Moses is telling Pharaoh that all of the Jewish people’s animals must come with them. Pharaoh may think that they only need to take the animals that can be brought as offerings.

Not so, states Moses. It’s possible that God will demand more offerings than the available animals. Therefore, they will also take their donkeys, camels, and horses because they could be sold to purchase animals for offerings. [from the commentary All the Etim in the Torah]

sacrifices [Hebrew: zevachim] and burnt offerings

Sacrifices is the translation of the Hebrew “zevachim.”

Burnt offerings is the translation of the Hebrew “olot.”

Daat Mikra explains that “zevachim” often means peace offerings. A peace offering is one where parts of the animal are burned on the altar but the meat is eaten. To be clear, Daat Mikra is saying all of these animals would be used for offerings.

Torah Temimah takes a different approach.

Torah Temimah, based on the Gemara (Zevachim 116a), says in this context “zevachim” means animals that are to be eaten. And that burnt offerings are ones that are totally consumed on the altar.

He bases this on the concept that before the giving of the Torah, people only brought totally burnt offerings. After the giving of the Torah, there is a category of offering (called peace offerings) that are partially burned and partially eaten.

However, even after the giving of the Torah, a non-Jew was not permitted to bring a peace offering in the Jewish Temple.

Based on this, Torah Temimah explains that the word “sacrifices” must mean an animal that slaughtered so that it can be eaten but not as sacrificial offering.

Therefore, Moses was saying that Pharaoh would give the Jewish people animals. Some would be totally consumed on the altar, but others would only be eaten.

that we may sacrifice [Hebrew: vasinu] to the Lord our God

Here the verb “sacrifice” is the translation of “vasinu” which is from the 3-letter root ayin-sin-hey. The basic meaning of this root is make or do.

When this root is used in relation to offerings, it means to bring an offering in the proper way. [Daat Mikra]

R. Sorotzkin understands Exodus 12 as the fulfillment of what Moses is saying in this verse.

Exodus 12

30. And Pharaoh rose up in the night …
31. And he called for Moses and Aaron by night, and said, Rise up, and get out from among my people, both you and the people of Israel; and go, serve the Lord, as you have said.
32. Take also your flocks and also your herds, as you have said, and be gone; and bless me also.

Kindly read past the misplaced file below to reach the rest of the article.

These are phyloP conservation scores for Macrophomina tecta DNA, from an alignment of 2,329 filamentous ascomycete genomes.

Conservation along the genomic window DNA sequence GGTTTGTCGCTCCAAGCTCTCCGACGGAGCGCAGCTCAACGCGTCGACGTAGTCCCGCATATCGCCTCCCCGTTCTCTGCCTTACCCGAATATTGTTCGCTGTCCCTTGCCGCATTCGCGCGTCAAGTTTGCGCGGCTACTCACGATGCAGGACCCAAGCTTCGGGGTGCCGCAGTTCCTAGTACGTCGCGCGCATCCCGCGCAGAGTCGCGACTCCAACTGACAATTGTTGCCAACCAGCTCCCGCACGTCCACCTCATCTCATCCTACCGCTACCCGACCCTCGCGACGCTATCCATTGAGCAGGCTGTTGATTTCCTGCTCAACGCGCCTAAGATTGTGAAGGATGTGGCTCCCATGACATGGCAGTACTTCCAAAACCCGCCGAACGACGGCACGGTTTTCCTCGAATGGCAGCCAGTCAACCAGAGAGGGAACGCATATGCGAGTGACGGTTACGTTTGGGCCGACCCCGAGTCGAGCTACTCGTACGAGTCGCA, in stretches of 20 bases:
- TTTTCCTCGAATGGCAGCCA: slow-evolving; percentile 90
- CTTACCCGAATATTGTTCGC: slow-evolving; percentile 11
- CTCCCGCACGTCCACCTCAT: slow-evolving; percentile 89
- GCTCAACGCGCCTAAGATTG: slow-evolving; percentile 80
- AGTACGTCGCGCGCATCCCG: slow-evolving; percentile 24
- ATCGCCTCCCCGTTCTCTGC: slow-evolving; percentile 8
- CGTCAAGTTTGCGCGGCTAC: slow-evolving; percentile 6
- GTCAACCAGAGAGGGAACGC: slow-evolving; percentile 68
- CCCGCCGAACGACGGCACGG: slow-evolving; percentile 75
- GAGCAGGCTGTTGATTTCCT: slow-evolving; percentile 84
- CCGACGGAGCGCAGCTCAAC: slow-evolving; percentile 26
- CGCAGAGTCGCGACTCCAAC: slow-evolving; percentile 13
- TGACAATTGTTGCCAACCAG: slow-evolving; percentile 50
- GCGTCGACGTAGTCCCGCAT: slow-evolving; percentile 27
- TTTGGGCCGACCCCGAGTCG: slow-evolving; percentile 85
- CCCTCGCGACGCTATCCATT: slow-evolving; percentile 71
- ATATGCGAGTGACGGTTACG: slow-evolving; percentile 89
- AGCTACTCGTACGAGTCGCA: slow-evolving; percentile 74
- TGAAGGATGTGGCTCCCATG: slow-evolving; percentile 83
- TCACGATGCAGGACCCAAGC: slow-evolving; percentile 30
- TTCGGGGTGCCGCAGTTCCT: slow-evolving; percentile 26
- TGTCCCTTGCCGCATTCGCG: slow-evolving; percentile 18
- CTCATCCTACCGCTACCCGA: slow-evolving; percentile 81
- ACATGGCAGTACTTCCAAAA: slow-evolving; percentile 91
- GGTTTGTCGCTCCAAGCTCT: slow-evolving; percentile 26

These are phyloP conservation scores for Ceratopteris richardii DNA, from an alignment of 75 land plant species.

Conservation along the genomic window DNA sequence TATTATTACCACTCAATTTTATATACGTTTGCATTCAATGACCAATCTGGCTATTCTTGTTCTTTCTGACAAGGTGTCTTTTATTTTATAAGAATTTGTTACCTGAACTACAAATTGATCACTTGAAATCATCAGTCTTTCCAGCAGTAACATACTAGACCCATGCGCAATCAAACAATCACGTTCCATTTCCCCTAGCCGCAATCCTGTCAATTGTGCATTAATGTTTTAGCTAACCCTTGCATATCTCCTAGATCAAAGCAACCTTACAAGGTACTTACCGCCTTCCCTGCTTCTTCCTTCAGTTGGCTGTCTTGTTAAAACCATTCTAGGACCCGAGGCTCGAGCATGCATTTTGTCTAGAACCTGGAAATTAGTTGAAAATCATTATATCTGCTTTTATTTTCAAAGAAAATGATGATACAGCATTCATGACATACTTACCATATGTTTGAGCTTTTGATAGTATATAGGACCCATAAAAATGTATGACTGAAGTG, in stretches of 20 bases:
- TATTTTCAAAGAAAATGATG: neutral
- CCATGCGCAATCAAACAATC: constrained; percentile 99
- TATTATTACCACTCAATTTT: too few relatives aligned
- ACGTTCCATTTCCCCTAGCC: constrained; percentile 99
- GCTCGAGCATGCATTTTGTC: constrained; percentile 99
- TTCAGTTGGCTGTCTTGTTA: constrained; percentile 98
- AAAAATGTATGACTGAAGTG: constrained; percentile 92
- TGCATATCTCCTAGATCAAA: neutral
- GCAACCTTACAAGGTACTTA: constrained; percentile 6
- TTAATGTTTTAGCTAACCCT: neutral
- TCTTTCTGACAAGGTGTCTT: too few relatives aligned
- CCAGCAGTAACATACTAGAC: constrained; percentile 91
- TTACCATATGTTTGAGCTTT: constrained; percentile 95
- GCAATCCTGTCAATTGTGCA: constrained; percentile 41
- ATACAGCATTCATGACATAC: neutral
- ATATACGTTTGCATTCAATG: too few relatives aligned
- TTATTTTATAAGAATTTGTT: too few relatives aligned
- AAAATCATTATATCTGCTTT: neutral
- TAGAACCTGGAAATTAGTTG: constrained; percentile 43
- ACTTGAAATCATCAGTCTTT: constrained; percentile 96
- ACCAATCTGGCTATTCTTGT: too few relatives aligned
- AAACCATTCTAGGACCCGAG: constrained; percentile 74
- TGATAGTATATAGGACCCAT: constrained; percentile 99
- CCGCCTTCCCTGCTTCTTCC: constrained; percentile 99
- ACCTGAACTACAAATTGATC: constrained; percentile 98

The repetition in Exodus 12:32 of the word “also” (Hebrew: gam) indicates that in fact Pharaoh gave animals to Moses.

In addition, R. Sorotzkin understands the Gemara (Avodah Zara 24a) to mean that Moses did bring offerings from the animals that Pharaoh gave to him.

Ramban in his commentary completely disagrees. According to Ramban, Moses did not intend to actually bring Pharaoh’s cattle as offerings to God. Rather, Moses was warning Pharaoh about the harshness of the plagues. Moses is predicting that eventually Pharaoh would willingly give the Jewish people anything so that they would leave Egypt.

Exodus 10:26

26 Also our cattle will go with us; there shall not a hoof be left behind; for we must take it to serve the Lord our God; and we know not with what we must serve the Lord, until we come there.

Also our cattle will go with us

Malbim explains the phrase “will go with us” to mean the cattle will come voluntarily because they don’t want to stay in Egypt.

He uses this verse to teach us that we should be willing to serve God with full dedication.


Here is how I understand these verses.

Pharaoh is trying different strategies to make a deal so that the plagues will end. However, he’s never willing to give up full control over the Jewish people.

Moses tells him that none of the Jew’s property will stay in Egypt. He also hints to Pharaoh that soon he will be willing to give up his own property so that the Jews will leave.

This is fulfilled in Exodus 12:32 when Pharaoh asks Moses to bless him.

We do see that Moses always speak to Pharaoh with a measure of respect.

A Note on the Translations
The translation of Bible verses is based on the Judaica Press Tanach.
The translation of Gemara is based on the Soncino Talmud.
Click here to grab your copy of my free ebook How to Learn Chumash with Rashi.

2 thoughts on “Exodus 10:24-25 – After the Darkness”

  1. Clear and accessible explanation about Jews AND cattle leaving Mitzrayim. I waited to read it after I had a chance to review the parsha. My Chumash has commentary from Rashi ( and other pertinent sources) but for Shemot 10:21-27, the focus was on (1) one miracle or two?Darkness for Egyptians, light for Jews, and (2) what was the real purpose of the Ninth Plague? I like your discussion of the cattle. Todah and Shavuah Tov

    • Thanks for your comment. You are correct that there are aspects of the plague of Darkness that I did not discuss. I decided to limit my focus to just verse 24 and 25.